Labor wins York and North Yorkshire mayoral election

Image source, BBC/Hannah Sackville-Bryant

Screenshot, David Skaith won the first York and North Yorkshire mayoral election

Labor won the first York and North Yorkshire mayoral election by almost 15,000 votes.

New York businessman David Skaith won with 66,761 votes.

In total, just under 30% of the total electorate voted for the region’s first mayor.

Conservative candidate Keane Duncan came second with 51,967 votes and Liberal Democrat candidate Felicity Cunliffe-Lister third with 30,867.

video subtitles, The victorious David Skaith becoming the first mayor of North Yorkshire

Taking to the stage at Harrogate Convention Center after his victory was announced, Mr Skaith thanked his wife Alice, their two children, staff and fans.

“We have a great opportunity to bring York and North Yorkshire together and really grow as one.

“The message from York and North Yorkshire is clear: we want change.”

Responding to his defeat, Mr Duncan said: “Inevitably I am very disappointed, as you can imagine, but we ran a fantastic campaign and reached corners of the county I never knew existed.”

Analysis: Richard Edwards, BBC North Yorkshire political reporter

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The result of this election is enormous and cannot be overstated.

Conservative First Minister and North Yorkshire MP Rishi Sunak is now represented by a Labor mayor.

And to get there, Labor’s David Skaith and his team had to undermine a Conservative majority in North Yorkshire that has long been embedded in local and national election results.

Signs of this outcome were first seen in the elections to the new North Yorkshire Council, when the Conservatives almost lost the majority they had held for a generation.

Then in July 2023, Labor’s Keir Mather toppled a huge Conservative majority in the Selby and Ainsty by-election.

Despite those hints, this is still a huge achievement for the Labor Party.

They achieved this with a traditional, door-to-door campaign, and being careful not to make large spending commitments.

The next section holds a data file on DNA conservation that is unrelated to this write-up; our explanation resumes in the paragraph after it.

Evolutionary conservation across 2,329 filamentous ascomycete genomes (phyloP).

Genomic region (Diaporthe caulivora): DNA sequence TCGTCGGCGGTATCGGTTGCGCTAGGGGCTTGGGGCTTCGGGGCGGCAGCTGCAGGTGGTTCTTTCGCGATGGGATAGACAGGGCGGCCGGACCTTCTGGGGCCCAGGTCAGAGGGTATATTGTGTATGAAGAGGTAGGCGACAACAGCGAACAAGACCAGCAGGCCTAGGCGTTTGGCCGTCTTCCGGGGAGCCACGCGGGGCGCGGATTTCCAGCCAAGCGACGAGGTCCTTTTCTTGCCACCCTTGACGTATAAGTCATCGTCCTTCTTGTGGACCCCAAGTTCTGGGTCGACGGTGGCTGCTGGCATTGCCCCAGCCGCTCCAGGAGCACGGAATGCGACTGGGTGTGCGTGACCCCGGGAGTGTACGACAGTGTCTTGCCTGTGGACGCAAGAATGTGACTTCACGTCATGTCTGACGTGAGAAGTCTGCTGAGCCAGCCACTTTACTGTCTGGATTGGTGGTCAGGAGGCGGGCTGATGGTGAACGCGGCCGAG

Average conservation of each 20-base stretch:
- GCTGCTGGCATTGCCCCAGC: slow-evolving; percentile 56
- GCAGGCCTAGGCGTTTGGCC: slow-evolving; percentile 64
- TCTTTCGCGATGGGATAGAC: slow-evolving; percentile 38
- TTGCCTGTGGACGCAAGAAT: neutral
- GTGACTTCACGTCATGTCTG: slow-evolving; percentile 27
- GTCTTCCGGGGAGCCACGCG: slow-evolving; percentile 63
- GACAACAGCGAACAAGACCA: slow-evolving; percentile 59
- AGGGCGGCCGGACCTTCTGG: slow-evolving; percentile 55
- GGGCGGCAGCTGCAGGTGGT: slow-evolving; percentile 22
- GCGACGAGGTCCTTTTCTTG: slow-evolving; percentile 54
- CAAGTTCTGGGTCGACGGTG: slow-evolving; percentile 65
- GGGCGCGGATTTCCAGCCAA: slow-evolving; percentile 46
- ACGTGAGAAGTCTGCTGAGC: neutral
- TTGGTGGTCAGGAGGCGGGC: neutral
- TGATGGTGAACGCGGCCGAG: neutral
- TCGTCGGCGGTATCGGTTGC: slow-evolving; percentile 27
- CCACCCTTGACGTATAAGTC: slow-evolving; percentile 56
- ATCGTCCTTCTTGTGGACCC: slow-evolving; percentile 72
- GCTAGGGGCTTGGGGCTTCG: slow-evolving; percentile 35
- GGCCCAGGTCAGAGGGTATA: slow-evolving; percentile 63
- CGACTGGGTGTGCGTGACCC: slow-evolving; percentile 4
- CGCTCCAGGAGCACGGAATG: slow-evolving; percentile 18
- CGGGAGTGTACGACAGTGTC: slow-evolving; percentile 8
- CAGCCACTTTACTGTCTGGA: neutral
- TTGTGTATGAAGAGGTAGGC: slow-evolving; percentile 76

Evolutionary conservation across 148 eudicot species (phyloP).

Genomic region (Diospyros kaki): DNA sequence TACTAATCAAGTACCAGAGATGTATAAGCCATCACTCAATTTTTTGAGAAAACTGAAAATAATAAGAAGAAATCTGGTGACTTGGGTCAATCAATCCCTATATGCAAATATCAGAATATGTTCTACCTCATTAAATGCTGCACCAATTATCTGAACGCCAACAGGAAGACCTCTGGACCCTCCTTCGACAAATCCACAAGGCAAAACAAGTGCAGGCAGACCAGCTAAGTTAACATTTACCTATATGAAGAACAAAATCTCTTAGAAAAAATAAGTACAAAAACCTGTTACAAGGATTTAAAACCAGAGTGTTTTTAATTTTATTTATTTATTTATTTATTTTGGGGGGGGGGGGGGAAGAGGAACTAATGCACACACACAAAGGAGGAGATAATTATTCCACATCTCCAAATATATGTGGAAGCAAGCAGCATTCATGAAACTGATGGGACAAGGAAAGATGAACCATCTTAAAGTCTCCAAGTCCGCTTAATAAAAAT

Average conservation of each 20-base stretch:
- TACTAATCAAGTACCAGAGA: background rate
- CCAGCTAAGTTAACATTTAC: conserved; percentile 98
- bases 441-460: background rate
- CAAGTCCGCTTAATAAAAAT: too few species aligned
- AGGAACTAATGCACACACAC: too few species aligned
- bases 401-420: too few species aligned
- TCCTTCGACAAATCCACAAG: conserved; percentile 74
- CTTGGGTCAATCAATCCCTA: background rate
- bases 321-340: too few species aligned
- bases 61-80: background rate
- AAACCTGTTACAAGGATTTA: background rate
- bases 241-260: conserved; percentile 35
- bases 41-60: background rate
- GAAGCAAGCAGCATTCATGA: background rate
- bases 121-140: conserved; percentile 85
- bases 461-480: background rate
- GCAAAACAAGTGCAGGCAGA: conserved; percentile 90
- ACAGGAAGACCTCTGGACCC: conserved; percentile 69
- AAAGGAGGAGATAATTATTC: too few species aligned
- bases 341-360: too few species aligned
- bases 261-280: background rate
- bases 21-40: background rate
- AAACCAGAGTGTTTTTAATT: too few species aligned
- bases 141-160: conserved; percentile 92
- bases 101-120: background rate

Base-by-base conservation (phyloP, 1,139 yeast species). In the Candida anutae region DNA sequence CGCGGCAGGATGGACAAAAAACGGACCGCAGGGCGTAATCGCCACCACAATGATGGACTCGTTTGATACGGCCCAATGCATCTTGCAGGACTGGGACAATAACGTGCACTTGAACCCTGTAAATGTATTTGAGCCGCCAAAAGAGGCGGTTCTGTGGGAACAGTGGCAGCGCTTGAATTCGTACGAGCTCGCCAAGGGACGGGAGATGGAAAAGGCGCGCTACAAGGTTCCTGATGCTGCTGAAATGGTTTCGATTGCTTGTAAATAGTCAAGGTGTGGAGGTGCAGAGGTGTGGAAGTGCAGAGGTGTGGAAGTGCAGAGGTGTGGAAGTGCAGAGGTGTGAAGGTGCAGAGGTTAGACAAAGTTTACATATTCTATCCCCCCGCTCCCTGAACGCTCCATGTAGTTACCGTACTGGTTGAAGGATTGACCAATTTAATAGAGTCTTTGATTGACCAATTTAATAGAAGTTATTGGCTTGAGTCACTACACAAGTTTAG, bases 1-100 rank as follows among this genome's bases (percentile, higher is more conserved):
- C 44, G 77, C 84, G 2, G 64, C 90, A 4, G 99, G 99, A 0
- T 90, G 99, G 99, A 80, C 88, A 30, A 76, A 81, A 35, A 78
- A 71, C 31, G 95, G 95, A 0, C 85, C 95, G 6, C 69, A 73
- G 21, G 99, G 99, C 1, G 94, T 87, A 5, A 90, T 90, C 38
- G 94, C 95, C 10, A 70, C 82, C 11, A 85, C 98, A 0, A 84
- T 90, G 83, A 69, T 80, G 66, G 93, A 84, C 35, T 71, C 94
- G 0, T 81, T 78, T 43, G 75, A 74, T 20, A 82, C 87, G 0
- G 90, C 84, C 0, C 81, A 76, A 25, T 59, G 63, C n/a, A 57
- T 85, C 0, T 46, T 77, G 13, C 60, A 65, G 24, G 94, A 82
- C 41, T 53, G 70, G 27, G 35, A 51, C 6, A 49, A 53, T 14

Contrast this with Conservative Keane Duncan’s high-profile push, which came with several big-ticket items, including the purchase and restoration of Scarborough’s Grand Hotel.

Some traditional conservatives saw that and just didn’t believe it.

With national political headwinds, Duncan faced an arduous task.

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Skaith, 35, was born and raised in Harrogate and studied sport at York St John University.

After a spell living in Brighton while his then-girlfriend, now wife, trained to be a teacher, Skaith returned to Yorkshire and opened menswear store Winstons of York in 2015.

He became involved in politics after his father died during the Covid-19 pandemic.

In a tweet, Rachael Maskell, Labor MP for York Central, said: “He is the person who will lead us across North Yorkshire to deliver economy, services and future for our communities.

“I’m looking forward to working with him.”

Shadow chancellor Rachel Reeves described Labour’s victory as a “fantastic result”.

North Yorkshire was considered by many to be a Conservative stronghold and the county contained Prime Minister Rishi Sunak’s Richmond constituency.

A Labor Party spokesman said the result was “truly historic”, adding: “Keir Starmer’s Labor Party is now winning in Rishi Sunak’s backyard.

“The Prime Minister’s own voters have taken a look at both parties and have chosen Labour.”

Duncan, 29, led a social media campaign in which he drove a van to different corners of the county, promising to buy the Grand Hotel in Scarborough and pay for free parking in towns in the region.

Duncan said the Grand had gone from being one of the “largest and most luxurious hotels in Europe” to the “embarrassment of Scarborough”.

He also said he would consider becoming the first Conservative mayor to franchise bus services if elected.

Duncan, a former Daily Star journalist, led Ryedale District Council between 2019 and 2021 before becoming North Yorkshire Council’s executive member for transport in 2022.